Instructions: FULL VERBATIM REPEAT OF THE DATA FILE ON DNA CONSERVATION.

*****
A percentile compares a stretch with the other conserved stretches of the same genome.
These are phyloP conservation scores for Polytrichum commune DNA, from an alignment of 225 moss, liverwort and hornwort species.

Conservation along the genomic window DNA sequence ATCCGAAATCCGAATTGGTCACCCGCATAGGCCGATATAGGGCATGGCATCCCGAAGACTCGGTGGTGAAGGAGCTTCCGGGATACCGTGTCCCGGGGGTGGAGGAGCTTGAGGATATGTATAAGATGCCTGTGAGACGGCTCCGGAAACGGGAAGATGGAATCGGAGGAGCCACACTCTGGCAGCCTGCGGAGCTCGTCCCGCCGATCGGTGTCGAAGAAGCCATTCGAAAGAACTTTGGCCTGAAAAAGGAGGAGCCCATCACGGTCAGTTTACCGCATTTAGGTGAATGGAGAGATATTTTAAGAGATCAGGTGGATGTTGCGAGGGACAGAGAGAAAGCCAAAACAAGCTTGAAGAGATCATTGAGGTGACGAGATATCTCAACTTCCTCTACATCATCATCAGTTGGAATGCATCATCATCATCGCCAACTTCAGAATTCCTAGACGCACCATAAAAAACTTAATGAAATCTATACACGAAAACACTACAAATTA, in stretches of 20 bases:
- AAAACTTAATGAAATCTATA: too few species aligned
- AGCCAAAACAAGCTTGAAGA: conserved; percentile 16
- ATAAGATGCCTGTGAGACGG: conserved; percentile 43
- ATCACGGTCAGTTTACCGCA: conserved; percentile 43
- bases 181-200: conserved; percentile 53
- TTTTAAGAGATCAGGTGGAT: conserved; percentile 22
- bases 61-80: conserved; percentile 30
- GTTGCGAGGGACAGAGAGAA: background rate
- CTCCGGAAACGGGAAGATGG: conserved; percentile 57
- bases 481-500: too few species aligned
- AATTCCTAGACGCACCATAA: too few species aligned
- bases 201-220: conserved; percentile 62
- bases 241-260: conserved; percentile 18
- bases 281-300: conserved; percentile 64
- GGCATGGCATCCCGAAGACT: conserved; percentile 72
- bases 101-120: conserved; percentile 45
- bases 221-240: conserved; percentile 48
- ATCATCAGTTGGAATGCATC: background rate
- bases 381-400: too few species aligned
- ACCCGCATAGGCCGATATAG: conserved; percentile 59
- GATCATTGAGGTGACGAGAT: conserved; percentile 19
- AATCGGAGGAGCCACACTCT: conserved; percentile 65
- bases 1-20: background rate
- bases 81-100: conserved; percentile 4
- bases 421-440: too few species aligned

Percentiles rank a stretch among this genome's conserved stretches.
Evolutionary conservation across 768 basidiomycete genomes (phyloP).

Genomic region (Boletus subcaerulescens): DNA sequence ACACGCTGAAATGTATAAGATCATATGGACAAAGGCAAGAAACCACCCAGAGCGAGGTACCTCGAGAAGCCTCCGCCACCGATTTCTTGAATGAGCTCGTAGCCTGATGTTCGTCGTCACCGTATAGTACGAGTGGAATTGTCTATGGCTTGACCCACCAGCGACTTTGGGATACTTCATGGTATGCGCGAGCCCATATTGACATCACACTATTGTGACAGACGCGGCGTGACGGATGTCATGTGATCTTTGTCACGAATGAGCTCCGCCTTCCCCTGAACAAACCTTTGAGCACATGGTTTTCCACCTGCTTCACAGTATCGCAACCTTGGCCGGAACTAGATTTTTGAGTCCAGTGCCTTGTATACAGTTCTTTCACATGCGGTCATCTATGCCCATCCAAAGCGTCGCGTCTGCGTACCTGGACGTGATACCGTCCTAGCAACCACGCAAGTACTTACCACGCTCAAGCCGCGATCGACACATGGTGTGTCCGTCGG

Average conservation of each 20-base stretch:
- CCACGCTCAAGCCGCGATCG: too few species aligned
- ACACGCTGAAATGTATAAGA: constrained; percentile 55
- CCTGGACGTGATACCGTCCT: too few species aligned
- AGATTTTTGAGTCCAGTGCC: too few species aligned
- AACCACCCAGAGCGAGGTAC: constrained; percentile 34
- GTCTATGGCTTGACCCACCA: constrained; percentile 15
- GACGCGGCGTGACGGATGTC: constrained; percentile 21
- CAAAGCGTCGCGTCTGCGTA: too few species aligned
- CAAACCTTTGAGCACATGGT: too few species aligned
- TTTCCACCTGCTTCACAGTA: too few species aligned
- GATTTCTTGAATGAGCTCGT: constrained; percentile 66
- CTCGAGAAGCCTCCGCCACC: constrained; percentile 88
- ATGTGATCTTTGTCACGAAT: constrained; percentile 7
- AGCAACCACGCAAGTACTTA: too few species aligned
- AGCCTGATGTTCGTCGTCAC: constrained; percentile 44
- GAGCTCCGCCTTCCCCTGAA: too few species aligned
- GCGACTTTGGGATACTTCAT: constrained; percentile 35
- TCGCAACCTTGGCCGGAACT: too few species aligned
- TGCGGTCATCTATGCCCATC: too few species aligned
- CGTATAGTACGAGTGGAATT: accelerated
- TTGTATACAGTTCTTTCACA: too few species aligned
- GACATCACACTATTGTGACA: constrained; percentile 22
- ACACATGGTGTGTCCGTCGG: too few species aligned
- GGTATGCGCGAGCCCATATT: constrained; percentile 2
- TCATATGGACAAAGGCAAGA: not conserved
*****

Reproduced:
A percentile compares a stretch with the other conserved stretches of the same genome.
These are phyloP conservation scores for Polytrichum commune DNA, from an alignment of 225 moss, liverwort and hornwort species.

Conservation along the genomic window DNA sequence ATCCGAAATCCGAATTGGTCACCCGCATAGGCCGATATAGGGCATGGCATCCCGAAGACTCGGTGGTGAAGGAGCTTCCGGGATACCGTGTCCCGGGGGTGGAGGAGCTTGAGGATATGTATAAGATGCCTGTGAGACGGCTCCGGAAACGGGAAGATGGAATCGGAGGAGCCACACTCTGGCAGCCTGCGGAGCTCGTCCCGCCGATCGGTGTCGAAGAAGCCATTCGAAAGAACTTTGGCCTGAAAAAGGAGGAGCCCATCACGGTCAGTTTACCGCATTTAGGTGAATGGAGAGATATTTTAAGAGATCAGGTGGATGTTGCGAGGGACAGAGAGAAAGCCAAAACAAGCTTGAAGAGATCATTGAGGTGACGAGATATCTCAACTTCCTCTACATCATCATCAGTTGGAATGCATCATCATCATCGCCAACTTCAGAATTCCTAGACGCACCATAAAAAACTTAATGAAATCTATACACGAAAACACTACAAATTA, in stretches of 20 bases:
- AAAACTTAATGAAATCTATA: too few species aligned
- AGCCAAAACAAGCTTGAAGA: conserved; percentile 16
- ATAAGATGCCTGTGAGACGG: conserved; percentile 43
- ATCACGGTCAGTTTACCGCA: conserved; percentile 43
- bases 181-200: conserved; percentile 53
- TTTTAAGAGATCAGGTGGAT: conserved; percentile 22
- bases 61-80: conserved; percentile 30
- GTTGCGAGGGACAGAGAGAA: background rate
- CTCCGGAAACGGGAAGATGG: conserved; percentile 57
- bases 481-500: too few species aligned
- AATTCCTAGACGCACCATAA: too few species aligned
- bases 201-220: conserved; percentile 62
- bases 241-260: conserved; percentile 18
- bases 281-300: conserved; percentile 64
- GGCATGGCATCCCGAAGACT: conserved; percentile 72
- bases 101-120: conserved; percentile 45
- bases 221-240: conserved; percentile 48
- ATCATCAGTTGGAATGCATC: background rate
- bases 381-400: too few species aligned
- ACCCGCATAGGCCGATATAG: conserved; percentile 59
- GATCATTGAGGTGACGAGAT: conserved; percentile 19
- AATCGGAGGAGCCACACTCT: conserved; percentile 65
- bases 1-20: background rate
- bases 81-100: conserved; percentile 4
- bases 421-440: too few species aligned

Percentiles rank a stretch among this genome's conserved stretches.
Evolutionary conservation across 768 basidiomycete genomes (phyloP).

Genomic region (Boletus subcaerulescens): DNA sequence ACACGCTGAAATGTATAAGATCATATGGACAAAGGCAAGAAACCACCCAGAGCGAGGTACCTCGAGAAGCCTCCGCCACCGATTTCTTGAATGAGCTCGTAGCCTGATGTTCGTCGTCACCGTATAGTACGAGTGGAATTGTCTATGGCTTGACCCACCAGCGACTTTGGGATACTTCATGGTATGCGCGAGCCCATATTGACATCACACTATTGTGACAGACGCGGCGTGACGGATGTCATGTGATCTTTGTCACGAATGAGCTCCGCCTTCCCCTGAACAAACCTTTGAGCACATGGTTTTCCACCTGCTTCACAGTATCGCAACCTTGGCCGGAACTAGATTTTTGAGTCCAGTGCCTTGTATACAGTTCTTTCACATGCGGTCATCTATGCCCATCCAAAGCGTCGCGTCTGCGTACCTGGACGTGATACCGTCCTAGCAACCACGCAAGTACTTACCACGCTCAAGCCGCGATCGACACATGGTGTGTCCGTCGG

Average conservation of each 20-base stretch:
- CCACGCTCAAGCCGCGATCG: too few species aligned
- ACACGCTGAAATGTATAAGA: constrained; percentile 55
- CCTGGACGTGATACCGTCCT: too few species aligned
- AGATTTTTGAGTCCAGTGCC: too few species aligned
- AACCACCCAGAGCGAGGTAC: constrained; percentile 34
- GTCTATGGCTTGACCCACCA: constrained; percentile 15
- GACGCGGCGTGACGGATGTC: constrained; percentile 21
- CAAAGCGTCGCGTCTGCGTA: too few species aligned
- CAAACCTTTGAGCACATGGT: too few species aligned
- TTTCCACCTGCTTCACAGTA: too few species aligned
- GATTTCTTGAATGAGCTCGT: constrained; percentile 66
- CTCGAGAAGCCTCCGCCACC: constrained; percentile 88
- ATGTGATCTTTGTCACGAAT: constrained; percentile 7
- AGCAACCACGCAAGTACTTA: too few species aligned
- AGCCTGATGTTCGTCGTCAC: constrained; percentile 44
- GAGCTCCGCCTTCCCCTGAA: too few species aligned
- GCGACTTTGGGATACTTCAT: constrained; percentile 35
- TCGCAACCTTGGCCGGAACT: too few species aligned
- TGCGGTCATCTATGCCCATC: too few species aligned
- CGTATAGTACGAGTGGAATT: accelerated
- TTGTATACAGTTCTTTCACA: too few species aligned
- GACATCACACTATTGTGACA: constrained; percentile 22
- ACACATGGTGTGTCCGTCGG: too few species aligned
- GGTATGCGCGAGCCCATATT: constrained; percentile 2
- TCATATGGACAAAGGCAAGA: not conserved